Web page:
Reading list

— A Maine county jail changed the time it releases inmates from midnight to 6:30 a.m. The change came after a former inmate criticized Penobscot County officials for allowing inmates to be released in the middle of the night when buses aren’t running and homeless shelters have closed. Instead of simply releasing inmates the minute their sentences expire, jail administrators in Maine try to balance inmates’ right to freedom with the availability of services and community needs.

— The stress on Coast Guard families with members working without pay continues to mount. The ongoing federal shutdown prevented scheduled paychecks from being deposited Monday, leaving families juggling finances to pay bills. While local groups stepped forward with offers of aid, at least one bank refused to adjust payment demands. “I don’t know who I can put off,” the wife of a Maine-based Coast Guard member said. “Do we not pay rent, or school tuition, or music lessons, or the cellphone bill?”

— A Maine biomass company targeted for assistance by a legislative bailout bill two years ago missed out on at least 80 percent of available subsidies. Former BDN data guru Darren Fishell reports that by the end of 2018, the company, Stored Solar, had generated enough power to qualify for up to $2.1 million in subsidies, out of a possible $9.4 million.

— A Maine coastal town is considering a ban on fast food joints in its upscale downtown. Later this month, the Camden planning board will hold a public hearing on a zoning amendment that would “ensure that food service businesses in Camden respect the character of the community and do not create undue impacts in terms of noise, littler, traffic and other adverse impacts.” If the proposal wins approval from the planning board and the selectboard, it would go to a town meeting vote in June.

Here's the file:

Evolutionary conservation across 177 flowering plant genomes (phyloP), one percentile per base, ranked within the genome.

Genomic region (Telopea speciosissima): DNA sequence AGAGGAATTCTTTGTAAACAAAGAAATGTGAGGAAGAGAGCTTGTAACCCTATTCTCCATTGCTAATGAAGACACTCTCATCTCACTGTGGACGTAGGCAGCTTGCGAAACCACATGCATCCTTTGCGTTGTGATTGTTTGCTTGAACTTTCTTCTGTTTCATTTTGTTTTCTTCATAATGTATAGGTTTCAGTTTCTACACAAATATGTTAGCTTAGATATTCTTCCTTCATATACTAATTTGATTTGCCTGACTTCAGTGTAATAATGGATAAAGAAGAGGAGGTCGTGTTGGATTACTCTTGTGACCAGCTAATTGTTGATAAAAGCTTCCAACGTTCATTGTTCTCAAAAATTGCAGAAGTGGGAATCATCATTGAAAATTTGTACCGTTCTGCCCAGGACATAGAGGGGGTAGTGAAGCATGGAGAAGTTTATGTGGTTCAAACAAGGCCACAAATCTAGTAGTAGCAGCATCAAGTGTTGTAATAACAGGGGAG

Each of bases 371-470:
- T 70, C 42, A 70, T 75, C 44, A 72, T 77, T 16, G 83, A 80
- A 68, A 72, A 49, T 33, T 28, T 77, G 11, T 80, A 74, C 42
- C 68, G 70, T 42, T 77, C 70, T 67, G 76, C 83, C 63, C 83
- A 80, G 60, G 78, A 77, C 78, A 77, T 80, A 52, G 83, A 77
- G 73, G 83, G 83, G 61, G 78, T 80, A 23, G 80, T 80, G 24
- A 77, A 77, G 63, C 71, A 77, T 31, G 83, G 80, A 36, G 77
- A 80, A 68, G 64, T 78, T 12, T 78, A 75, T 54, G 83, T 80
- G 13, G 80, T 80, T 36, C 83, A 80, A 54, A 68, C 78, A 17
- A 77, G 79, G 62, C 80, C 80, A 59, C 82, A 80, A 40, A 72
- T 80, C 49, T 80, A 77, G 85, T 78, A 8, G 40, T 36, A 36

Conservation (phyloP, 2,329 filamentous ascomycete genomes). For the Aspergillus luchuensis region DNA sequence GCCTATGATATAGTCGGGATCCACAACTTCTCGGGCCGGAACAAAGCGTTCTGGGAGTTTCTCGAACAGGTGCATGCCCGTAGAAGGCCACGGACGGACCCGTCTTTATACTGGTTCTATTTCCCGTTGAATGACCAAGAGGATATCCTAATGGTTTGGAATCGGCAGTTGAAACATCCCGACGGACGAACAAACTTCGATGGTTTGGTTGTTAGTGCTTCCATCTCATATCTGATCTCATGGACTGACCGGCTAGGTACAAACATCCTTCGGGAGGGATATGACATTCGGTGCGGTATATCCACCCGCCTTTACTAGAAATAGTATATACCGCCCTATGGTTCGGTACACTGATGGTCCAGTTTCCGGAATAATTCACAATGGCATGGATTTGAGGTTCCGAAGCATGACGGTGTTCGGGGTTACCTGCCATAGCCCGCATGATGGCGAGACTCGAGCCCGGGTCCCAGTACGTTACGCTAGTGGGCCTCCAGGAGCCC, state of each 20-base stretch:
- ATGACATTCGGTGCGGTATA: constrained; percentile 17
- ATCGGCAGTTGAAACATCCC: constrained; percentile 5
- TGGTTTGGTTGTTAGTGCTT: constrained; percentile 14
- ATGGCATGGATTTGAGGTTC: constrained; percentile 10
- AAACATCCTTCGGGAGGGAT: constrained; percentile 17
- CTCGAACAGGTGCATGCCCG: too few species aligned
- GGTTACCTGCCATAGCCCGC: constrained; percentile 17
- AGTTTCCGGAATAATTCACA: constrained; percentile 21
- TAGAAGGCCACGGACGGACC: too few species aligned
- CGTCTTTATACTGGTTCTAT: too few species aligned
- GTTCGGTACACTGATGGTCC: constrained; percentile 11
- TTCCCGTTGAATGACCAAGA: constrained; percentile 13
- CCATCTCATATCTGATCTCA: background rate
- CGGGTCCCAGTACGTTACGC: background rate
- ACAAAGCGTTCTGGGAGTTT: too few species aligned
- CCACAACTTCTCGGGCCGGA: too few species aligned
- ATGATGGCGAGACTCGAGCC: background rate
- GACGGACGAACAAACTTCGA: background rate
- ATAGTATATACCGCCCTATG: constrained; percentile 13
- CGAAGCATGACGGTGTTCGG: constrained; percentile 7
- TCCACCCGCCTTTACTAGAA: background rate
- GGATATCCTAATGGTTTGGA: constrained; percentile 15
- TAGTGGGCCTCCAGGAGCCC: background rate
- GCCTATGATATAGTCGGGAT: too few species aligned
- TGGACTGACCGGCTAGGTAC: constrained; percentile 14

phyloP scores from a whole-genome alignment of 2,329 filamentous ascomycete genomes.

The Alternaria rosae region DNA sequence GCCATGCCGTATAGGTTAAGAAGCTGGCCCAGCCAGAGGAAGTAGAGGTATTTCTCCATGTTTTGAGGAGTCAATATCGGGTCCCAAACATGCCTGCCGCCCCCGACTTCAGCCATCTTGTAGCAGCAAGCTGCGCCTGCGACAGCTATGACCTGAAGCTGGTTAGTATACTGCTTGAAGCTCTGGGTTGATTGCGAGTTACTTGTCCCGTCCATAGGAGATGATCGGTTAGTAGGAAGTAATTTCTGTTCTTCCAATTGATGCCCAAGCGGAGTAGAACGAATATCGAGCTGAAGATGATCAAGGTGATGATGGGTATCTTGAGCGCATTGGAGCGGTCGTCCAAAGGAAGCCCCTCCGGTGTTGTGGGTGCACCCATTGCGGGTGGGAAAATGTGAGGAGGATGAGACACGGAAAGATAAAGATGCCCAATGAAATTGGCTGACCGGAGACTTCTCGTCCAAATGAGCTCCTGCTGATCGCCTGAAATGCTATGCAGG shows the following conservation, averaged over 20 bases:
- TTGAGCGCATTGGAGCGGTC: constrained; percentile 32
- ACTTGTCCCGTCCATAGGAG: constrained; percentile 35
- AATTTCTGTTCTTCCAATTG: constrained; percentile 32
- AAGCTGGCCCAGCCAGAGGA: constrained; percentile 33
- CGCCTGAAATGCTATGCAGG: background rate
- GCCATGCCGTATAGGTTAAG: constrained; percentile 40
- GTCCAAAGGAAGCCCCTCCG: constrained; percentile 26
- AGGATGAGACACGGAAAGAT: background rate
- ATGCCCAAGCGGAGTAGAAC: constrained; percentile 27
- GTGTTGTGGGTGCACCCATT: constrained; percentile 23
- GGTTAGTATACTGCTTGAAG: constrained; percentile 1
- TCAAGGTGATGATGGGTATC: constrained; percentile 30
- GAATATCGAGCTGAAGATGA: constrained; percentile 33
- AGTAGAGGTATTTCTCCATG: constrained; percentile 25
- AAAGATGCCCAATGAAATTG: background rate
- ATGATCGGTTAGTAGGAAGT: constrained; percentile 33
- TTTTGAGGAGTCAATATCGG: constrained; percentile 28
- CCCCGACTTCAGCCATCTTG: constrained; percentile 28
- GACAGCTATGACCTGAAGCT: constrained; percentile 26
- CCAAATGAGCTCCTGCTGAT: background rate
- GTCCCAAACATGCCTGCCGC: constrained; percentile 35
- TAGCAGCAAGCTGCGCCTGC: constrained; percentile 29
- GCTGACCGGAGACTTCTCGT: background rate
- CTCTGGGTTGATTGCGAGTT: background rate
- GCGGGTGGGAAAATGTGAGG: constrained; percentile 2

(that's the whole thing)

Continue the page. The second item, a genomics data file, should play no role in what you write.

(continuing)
Birth rites

Both of my Daily Brief colleagues celebrate birthdays this week. How should I mark the occasions?

My third grade teacher, Miss Violet Johnson, used to call students to the front of the classroom on their birthdays. She would then drape them over her lap and spank them gently — except for the class troublemaker, with whom she was a bit less gentle. After applying the appropriate number of spanks — one for each year, usually nine in total — she would lead us in singing “Happy Birthday.”

Because my birthday falls during summer vacation, I thought I would escape. But during the last week of school, she called each of the summer birthday students up to the front of the class so she could administer her special brand of birthday greeting.

That ain’t happenin’ here.

(Note: Miss Johnson did not teach in Maine. She plied her trade during 1960s at a Massachusetts public school where the principal hung a paddle behind his desk that read “Apply to the seat of learning.” She was generally beloved and tipped generously when I delivered her newspaper.)

Years later, I had a summer job for a company with a workforce represented by the United Steelworkers union. After a one-week strike by the full-time workers, the part-timers like me returned as full-timers who had to join the union. My probationary period ended exactly on my birthday, which meant I got it off with pay — because the union had negotiated that benefit.

What a gift! But that ain’t happenin’ here either.

Maybe I will price pinatas. Here is their soundtrack. — Robert Long

Today’s Daily Brief was written by Michael Shepherd, Alex Acquisto and Robert Long. If you’re reading this on the BDN’s website or were forwarded it, click here to receive Maine’s leading newsletter on state politics via email on weekday mornings. Click here to subscribe to the BDN.

To reach us, do not reply directly to this newsletter, but email us directly at mshepherd@bangordailynews.com, aacquisto@bangordailynews.com, and rlong@bangordailynews.com.